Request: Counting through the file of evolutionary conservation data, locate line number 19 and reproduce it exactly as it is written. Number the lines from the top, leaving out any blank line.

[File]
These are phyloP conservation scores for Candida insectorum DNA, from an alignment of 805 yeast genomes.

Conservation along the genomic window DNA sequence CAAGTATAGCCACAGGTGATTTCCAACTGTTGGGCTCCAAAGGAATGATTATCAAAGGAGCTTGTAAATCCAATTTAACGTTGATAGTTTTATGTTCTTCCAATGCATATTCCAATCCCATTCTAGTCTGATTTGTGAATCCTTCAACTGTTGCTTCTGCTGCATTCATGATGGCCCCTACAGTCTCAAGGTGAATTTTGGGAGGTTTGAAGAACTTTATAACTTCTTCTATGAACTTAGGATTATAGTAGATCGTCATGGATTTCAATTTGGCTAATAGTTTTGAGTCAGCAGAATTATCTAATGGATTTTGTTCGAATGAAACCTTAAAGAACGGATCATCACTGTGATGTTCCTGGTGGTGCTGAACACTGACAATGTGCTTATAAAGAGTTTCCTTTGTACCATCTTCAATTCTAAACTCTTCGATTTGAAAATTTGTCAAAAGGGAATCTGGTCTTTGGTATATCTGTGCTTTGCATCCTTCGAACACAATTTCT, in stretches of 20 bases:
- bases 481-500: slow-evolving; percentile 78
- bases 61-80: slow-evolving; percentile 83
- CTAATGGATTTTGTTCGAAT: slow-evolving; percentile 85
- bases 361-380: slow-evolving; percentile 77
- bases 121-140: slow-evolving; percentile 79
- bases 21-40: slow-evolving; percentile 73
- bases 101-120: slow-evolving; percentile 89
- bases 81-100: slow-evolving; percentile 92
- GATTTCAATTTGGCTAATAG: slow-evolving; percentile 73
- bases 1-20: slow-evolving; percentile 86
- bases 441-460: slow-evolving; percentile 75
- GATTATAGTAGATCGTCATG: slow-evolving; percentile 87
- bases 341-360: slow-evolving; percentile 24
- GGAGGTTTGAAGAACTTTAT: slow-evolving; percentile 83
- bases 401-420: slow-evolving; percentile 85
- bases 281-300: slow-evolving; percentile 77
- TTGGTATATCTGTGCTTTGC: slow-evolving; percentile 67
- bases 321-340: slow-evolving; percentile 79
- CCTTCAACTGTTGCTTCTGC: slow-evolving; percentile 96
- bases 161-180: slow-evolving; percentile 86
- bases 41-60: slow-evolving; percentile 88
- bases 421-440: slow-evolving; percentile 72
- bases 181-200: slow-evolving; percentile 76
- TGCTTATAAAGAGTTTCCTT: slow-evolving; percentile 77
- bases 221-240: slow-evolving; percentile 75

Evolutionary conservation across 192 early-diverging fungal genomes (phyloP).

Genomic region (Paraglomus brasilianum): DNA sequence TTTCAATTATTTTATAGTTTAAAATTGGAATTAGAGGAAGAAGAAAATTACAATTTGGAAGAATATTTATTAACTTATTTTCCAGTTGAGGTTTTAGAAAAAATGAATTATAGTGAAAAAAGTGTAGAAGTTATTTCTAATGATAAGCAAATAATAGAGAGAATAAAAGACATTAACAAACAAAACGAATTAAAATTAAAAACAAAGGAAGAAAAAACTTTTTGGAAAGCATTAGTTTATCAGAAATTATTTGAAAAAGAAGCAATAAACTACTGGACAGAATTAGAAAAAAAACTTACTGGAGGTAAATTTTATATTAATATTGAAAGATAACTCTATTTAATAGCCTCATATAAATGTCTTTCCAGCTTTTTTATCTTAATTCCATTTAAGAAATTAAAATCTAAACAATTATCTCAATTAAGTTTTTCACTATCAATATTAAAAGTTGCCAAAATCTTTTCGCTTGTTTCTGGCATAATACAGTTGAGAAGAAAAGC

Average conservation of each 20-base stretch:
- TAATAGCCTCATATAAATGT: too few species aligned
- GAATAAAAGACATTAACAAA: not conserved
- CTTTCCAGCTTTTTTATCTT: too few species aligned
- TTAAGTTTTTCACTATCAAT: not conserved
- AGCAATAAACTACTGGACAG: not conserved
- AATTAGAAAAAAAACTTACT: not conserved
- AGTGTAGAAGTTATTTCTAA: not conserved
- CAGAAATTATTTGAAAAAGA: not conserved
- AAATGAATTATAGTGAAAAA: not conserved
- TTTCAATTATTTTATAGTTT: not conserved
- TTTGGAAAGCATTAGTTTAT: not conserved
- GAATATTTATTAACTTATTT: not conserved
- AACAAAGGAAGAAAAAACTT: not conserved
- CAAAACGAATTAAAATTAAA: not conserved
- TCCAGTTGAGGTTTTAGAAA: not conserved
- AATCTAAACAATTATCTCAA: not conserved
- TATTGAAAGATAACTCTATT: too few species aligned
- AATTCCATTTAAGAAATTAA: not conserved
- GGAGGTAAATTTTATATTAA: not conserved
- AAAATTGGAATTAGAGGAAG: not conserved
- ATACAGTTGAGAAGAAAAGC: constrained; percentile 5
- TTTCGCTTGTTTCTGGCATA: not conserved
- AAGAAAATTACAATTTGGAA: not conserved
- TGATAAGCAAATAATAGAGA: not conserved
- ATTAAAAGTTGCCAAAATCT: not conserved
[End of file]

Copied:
- TTGGTATATCTGTGCTTTGC: slow-evolving; percentile 67